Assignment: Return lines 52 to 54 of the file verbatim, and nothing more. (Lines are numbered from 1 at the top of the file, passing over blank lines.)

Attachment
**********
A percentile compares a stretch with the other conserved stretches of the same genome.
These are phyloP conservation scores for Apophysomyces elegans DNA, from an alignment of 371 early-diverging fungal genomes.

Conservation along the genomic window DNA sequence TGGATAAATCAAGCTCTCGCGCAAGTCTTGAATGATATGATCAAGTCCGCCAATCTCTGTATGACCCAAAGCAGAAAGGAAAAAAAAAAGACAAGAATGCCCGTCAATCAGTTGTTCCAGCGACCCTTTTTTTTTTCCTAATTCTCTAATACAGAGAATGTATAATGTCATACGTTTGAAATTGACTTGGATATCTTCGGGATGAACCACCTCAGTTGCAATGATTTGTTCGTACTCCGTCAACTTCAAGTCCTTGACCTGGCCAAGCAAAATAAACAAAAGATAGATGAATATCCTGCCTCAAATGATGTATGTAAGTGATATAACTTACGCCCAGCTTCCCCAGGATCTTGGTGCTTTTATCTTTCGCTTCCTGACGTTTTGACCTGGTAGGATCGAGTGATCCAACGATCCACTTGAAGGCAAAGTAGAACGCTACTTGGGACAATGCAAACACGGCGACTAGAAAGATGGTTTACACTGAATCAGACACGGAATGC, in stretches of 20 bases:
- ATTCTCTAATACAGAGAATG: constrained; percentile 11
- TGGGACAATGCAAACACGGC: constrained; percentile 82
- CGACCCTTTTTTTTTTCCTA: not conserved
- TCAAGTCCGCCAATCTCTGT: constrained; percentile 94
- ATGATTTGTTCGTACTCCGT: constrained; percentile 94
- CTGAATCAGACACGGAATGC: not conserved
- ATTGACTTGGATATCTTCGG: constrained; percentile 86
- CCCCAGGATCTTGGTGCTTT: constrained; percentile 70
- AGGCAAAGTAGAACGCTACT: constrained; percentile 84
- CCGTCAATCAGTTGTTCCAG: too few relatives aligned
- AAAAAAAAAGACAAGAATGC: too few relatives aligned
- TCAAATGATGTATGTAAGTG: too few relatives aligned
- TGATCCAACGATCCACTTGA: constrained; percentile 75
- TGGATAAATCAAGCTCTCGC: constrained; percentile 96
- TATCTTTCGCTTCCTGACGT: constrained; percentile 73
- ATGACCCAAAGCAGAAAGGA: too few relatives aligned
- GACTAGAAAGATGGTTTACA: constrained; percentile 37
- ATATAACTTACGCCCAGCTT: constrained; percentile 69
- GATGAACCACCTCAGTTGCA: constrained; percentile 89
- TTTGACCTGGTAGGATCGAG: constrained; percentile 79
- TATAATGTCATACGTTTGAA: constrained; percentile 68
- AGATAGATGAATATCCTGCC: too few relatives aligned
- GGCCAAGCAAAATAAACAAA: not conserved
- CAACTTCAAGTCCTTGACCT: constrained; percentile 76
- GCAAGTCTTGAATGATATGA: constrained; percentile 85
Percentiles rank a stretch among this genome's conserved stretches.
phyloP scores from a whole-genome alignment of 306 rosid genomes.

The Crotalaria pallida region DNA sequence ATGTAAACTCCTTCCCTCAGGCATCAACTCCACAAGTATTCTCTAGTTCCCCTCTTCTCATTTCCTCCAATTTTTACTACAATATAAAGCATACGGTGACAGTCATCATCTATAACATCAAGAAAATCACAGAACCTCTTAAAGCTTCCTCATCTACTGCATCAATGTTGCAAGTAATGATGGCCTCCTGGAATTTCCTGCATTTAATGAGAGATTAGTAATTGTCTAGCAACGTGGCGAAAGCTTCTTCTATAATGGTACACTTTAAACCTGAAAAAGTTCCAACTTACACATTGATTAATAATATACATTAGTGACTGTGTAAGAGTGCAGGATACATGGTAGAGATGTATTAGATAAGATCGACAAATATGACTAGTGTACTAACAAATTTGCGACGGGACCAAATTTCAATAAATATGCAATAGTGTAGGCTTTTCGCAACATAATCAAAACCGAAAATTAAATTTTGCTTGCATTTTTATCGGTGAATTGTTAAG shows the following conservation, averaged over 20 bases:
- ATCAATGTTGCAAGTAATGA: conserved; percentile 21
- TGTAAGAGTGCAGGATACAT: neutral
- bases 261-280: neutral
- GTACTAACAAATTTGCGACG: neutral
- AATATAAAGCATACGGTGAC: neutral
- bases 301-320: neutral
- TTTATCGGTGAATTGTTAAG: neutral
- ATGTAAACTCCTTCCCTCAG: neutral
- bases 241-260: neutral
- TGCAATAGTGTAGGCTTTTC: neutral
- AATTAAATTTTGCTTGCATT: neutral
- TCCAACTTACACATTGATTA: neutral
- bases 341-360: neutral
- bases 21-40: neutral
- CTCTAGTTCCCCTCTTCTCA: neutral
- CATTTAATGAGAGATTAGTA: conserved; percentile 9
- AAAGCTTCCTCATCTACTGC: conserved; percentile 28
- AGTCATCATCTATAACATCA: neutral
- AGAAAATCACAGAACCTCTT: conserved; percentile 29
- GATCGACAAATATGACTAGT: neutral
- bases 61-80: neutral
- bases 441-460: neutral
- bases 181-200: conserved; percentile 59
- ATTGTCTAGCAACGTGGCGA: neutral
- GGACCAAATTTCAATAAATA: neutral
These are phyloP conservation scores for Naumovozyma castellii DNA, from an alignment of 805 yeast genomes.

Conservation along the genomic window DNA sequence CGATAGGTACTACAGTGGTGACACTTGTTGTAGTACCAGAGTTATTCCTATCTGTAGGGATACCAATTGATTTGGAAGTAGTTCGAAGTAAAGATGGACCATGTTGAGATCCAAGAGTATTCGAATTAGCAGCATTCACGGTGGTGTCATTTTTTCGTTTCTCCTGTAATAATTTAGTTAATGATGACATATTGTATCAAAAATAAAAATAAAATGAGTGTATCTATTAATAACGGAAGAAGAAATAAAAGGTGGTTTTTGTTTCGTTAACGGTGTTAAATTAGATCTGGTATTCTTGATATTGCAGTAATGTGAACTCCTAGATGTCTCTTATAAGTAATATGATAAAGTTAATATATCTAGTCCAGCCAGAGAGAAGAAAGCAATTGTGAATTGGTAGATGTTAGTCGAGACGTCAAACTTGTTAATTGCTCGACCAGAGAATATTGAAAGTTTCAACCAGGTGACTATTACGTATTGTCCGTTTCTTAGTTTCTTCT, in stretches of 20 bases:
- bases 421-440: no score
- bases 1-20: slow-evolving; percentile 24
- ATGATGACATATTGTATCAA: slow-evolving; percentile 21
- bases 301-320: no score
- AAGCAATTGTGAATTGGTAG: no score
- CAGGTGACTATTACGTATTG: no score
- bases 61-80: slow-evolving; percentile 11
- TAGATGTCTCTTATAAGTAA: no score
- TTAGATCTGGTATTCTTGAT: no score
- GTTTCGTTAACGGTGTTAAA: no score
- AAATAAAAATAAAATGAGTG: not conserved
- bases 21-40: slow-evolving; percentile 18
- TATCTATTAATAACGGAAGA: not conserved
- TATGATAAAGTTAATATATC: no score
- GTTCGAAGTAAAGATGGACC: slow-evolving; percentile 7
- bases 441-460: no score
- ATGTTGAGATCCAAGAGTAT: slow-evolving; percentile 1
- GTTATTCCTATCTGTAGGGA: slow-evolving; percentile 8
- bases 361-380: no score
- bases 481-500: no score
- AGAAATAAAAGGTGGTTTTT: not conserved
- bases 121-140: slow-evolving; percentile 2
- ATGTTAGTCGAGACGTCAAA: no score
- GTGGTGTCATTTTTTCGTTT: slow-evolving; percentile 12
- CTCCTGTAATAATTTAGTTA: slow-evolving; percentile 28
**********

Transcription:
- bases 61-80: neutral
- bases 441-460: neutral
- bases 181-200: conserved; percentile 59